After stepping back into familiar soundscapes for 2009’s Battle Studies, Mayer has switched it up again, this time donning a cowboy hat and experimenting within the country genre.  As could be expected from a popular songwriter working within this genre, Mayer’s work drifts in and out of the predictable yet does not confine itself to the current standards of the genre.  The result is a steady helping of pleasant, even pretty songs that amount to an easy listen.  You won’t find anything groundbreaking here, but you will find a steady stream of songs that clearly belong together.  Mayer experiments with a reprise of the title track, something he hasn’t implemented previously.  There are standouts, such as the upbeat, catchy “Something Like Olivia” and the solid album starter “Queen of California.”  Throughout, the quality is fairly steady, strengthened by stronger tracks (“Shadow Days,” “Walt Grace’s Submarine Test, January 1967”) sprinkled amongst the more lackluster fare.  At times, there is a feel which can only be traced to an early-seventies Dylan sound, a comparison made all the more tempting by Mayer’s nod to the Bard in one line (“if you see her, say hello”).  Overall, this won’t be considered a great effort at the close of Mayer’s career, but it is a solid installment in his catalog.




Once Upon Another Time [EP] (Sara Bareilles)

Producer: Ben Folds

Released: May 22, 2012

Rating: 4 / 5 stars

Top Two Tracks: “Sweet As Whole” & “Lie To Me”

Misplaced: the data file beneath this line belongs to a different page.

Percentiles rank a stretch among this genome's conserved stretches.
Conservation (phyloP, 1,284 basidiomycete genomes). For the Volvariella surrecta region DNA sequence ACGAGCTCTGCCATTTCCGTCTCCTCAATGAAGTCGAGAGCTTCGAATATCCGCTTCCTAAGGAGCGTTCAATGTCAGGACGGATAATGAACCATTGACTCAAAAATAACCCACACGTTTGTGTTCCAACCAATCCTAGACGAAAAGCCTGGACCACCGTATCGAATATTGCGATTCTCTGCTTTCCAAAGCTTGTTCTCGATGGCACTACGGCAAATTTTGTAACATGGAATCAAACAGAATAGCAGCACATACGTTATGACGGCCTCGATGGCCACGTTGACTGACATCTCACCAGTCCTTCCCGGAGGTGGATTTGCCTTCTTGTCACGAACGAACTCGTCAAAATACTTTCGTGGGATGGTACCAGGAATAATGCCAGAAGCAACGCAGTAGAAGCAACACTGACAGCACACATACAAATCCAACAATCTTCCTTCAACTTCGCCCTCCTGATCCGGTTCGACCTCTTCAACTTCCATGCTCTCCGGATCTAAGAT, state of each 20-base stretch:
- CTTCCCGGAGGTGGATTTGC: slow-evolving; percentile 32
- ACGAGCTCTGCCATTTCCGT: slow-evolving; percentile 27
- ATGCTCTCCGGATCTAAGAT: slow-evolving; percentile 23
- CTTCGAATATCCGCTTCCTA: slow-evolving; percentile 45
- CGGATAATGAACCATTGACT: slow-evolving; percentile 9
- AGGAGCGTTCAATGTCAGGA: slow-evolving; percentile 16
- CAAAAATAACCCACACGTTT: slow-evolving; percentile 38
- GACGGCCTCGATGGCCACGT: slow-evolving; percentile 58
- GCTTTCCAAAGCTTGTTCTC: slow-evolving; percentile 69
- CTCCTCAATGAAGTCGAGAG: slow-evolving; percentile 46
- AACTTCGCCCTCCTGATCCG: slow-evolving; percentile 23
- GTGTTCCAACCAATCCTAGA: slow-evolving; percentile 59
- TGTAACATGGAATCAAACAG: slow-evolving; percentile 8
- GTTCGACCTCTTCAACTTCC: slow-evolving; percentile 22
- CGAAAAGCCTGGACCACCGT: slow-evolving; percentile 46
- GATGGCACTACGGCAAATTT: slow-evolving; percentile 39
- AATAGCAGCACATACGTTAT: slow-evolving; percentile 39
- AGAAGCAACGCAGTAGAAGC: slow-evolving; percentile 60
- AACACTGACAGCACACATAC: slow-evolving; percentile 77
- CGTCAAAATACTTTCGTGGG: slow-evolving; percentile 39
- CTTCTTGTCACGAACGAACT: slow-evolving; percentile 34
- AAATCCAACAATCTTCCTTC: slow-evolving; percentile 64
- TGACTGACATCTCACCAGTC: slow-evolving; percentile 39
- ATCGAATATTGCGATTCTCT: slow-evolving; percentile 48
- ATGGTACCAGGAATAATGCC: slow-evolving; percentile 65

Once Upon Another Time works well as an EP, though I could scarcely imagine an entire album at the pace and tone offered by this effort, though I imagine that is the point of, and perhaps the best reason for, recording an EP in the first place.  As could be expected from any effort with both Sara Bareilles’ and Ben Folds’ respectively impressive creative stamps upon in, Once Upon Another Time offers a strong and creative sequence of tracks.  It starts off as low-key as can be with the largely a cappella title track and slowly building to the drum-backed frustration of “Lie To Me” before backing off to the simpler yet catchier piano-driven tones of “Sweet As Whole” and the final, expansive song “Bright Lights and Cityscape.”  “Sweet As Whole” is the clear standout and stands as perhaps the clearest marker that this is indeed a Bareilles/Folds collaboration: it is pretty and heartfelt yet emotionally wrought and catchy and largely rendered in the base, vulgar language of informal speakers of English.  It seems at first to clash with the sound of the music or even the EP as a whole, but, after a few listens, one should be hard-pressed not to sing along with this perfectly placed climax of the EP.




Magic Hour (Scissor Sisters)

Producer: Scissor Sisters, Calvin Harris, Stuart Price, Alex Ridha, & Pharrell Williams

Released: May 25, 2012

Rating:  4.5 / 5 stars

Top Two Tracks: “Year of Living Dangerously” & “San Luis Obispo”

Just when it seemed that the Scissor Sisters outdid themselves with the outstandingly fun Night Work (2010), they return a mere two years later with an album like Magic Hour, an album that artfully experiments with juxtaposition: of modern and classic sounds, of expansive gems and singles waiting to happen, and of seriously rendered lyrics and what can only be described as a mixture of funny and vulgar.  The list of standout tracks would be longer than the list of songs that fall short, what with tremendous work like the lush, gorgeous “San Luis Obispo,” the foot-stomping, fist-bumping “Baby Come Home,” and the richly textured “Inevitable.”  “Let’s Have a Kiki” is no throwaway and, in fact, begs a sing-along.  And, of course, there is what seems to be the heart of the album, the thesis that drives the work around it: “Year of Living Dangerously.”  All in all, the Scissor Sisters have outdone themselves again and continue to make some of the best, most innovative and engaging music of their generation.